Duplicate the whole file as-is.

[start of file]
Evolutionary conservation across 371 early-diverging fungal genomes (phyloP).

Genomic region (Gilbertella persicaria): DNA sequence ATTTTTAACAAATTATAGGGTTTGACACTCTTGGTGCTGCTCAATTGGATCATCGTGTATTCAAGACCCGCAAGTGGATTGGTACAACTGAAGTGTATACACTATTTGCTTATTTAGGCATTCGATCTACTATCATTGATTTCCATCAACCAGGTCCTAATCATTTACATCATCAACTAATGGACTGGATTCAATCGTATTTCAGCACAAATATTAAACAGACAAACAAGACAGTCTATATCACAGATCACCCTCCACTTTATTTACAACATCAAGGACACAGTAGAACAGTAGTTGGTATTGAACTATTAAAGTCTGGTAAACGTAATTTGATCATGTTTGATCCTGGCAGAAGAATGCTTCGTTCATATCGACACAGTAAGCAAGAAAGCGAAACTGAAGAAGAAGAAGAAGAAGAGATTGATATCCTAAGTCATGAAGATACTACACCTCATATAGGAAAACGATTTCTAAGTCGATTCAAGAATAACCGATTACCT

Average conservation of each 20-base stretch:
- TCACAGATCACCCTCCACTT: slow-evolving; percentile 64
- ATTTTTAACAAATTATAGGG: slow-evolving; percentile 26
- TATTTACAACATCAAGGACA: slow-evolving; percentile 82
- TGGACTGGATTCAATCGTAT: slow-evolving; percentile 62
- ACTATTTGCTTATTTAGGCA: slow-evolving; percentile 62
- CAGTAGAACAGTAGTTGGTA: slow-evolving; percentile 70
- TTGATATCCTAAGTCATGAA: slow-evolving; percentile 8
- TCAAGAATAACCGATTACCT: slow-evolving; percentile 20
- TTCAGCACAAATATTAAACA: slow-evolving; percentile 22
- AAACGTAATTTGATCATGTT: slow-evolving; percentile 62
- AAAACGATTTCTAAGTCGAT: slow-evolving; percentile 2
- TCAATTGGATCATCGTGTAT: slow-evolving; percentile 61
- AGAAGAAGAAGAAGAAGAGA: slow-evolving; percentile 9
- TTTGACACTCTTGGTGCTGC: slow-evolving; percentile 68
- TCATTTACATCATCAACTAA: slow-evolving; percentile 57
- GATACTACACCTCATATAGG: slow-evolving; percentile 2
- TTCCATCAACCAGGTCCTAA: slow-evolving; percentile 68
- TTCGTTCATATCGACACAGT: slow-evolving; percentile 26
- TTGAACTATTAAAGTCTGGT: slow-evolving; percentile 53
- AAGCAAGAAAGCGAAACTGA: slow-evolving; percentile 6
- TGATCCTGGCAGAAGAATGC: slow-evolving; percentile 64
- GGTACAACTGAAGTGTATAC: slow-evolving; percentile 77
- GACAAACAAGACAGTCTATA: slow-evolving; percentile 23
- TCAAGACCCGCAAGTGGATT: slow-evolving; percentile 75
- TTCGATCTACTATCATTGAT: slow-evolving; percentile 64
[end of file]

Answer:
Evolutionary conservation across 371 early-diverging fungal genomes (phyloP).

Genomic region (Gilbertella persicaria): DNA sequence ATTTTTAACAAATTATAGGGTTTGACACTCTTGGTGCTGCTCAATTGGATCATCGTGTATTCAAGACCCGCAAGTGGATTGGTACAACTGAAGTGTATACACTATTTGCTTATTTAGGCATTCGATCTACTATCATTGATTTCCATCAACCAGGTCCTAATCATTTACATCATCAACTAATGGACTGGATTCAATCGTATTTCAGCACAAATATTAAACAGACAAACAAGACAGTCTATATCACAGATCACCCTCCACTTTATTTACAACATCAAGGACACAGTAGAACAGTAGTTGGTATTGAACTATTAAAGTCTGGTAAACGTAATTTGATCATGTTTGATCCTGGCAGAAGAATGCTTCGTTCATATCGACACAGTAAGCAAGAAAGCGAAACTGAAGAAGAAGAAGAAGAAGAGATTGATATCCTAAGTCATGAAGATACTACACCTCATATAGGAAAACGATTTCTAAGTCGATTCAAGAATAACCGATTACCT

Average conservation of each 20-base stretch:
- TCACAGATCACCCTCCACTT: slow-evolving; percentile 64
- ATTTTTAACAAATTATAGGG: slow-evolving; percentile 26
- TATTTACAACATCAAGGACA: slow-evolving; percentile 82
- TGGACTGGATTCAATCGTAT: slow-evolving; percentile 62
- ACTATTTGCTTATTTAGGCA: slow-evolving; percentile 62
- CAGTAGAACAGTAGTTGGTA: slow-evolving; percentile 70
- TTGATATCCTAAGTCATGAA: slow-evolving; percentile 8
- TCAAGAATAACCGATTACCT: slow-evolving; percentile 20
- TTCAGCACAAATATTAAACA: slow-evolving; percentile 22
- AAACGTAATTTGATCATGTT: slow-evolving; percentile 62
- AAAACGATTTCTAAGTCGAT: slow-evolving; percentile 2
- TCAATTGGATCATCGTGTAT: slow-evolving; percentile 61
- AGAAGAAGAAGAAGAAGAGA: slow-evolving; percentile 9
- TTTGACACTCTTGGTGCTGC: slow-evolving; percentile 68
- TCATTTACATCATCAACTAA: slow-evolving; percentile 57
- GATACTACACCTCATATAGG: slow-evolving; percentile 2
- TTCCATCAACCAGGTCCTAA: slow-evolving; percentile 68
- TTCGTTCATATCGACACAGT: slow-evolving; percentile 26
- TTGAACTATTAAAGTCTGGT: slow-evolving; percentile 53
- AAGCAAGAAAGCGAAACTGA: slow-evolving; percentile 6
- TGATCCTGGCAGAAGAATGC: slow-evolving; percentile 64
- GGTACAACTGAAGTGTATAC: slow-evolving; percentile 77
- GACAAACAAGACAGTCTATA: slow-evolving; percentile 23
- TCAAGACCCGCAAGTGGATT: slow-evolving; percentile 75
- TTCGATCTACTATCATTGAT: slow-evolving; percentile 64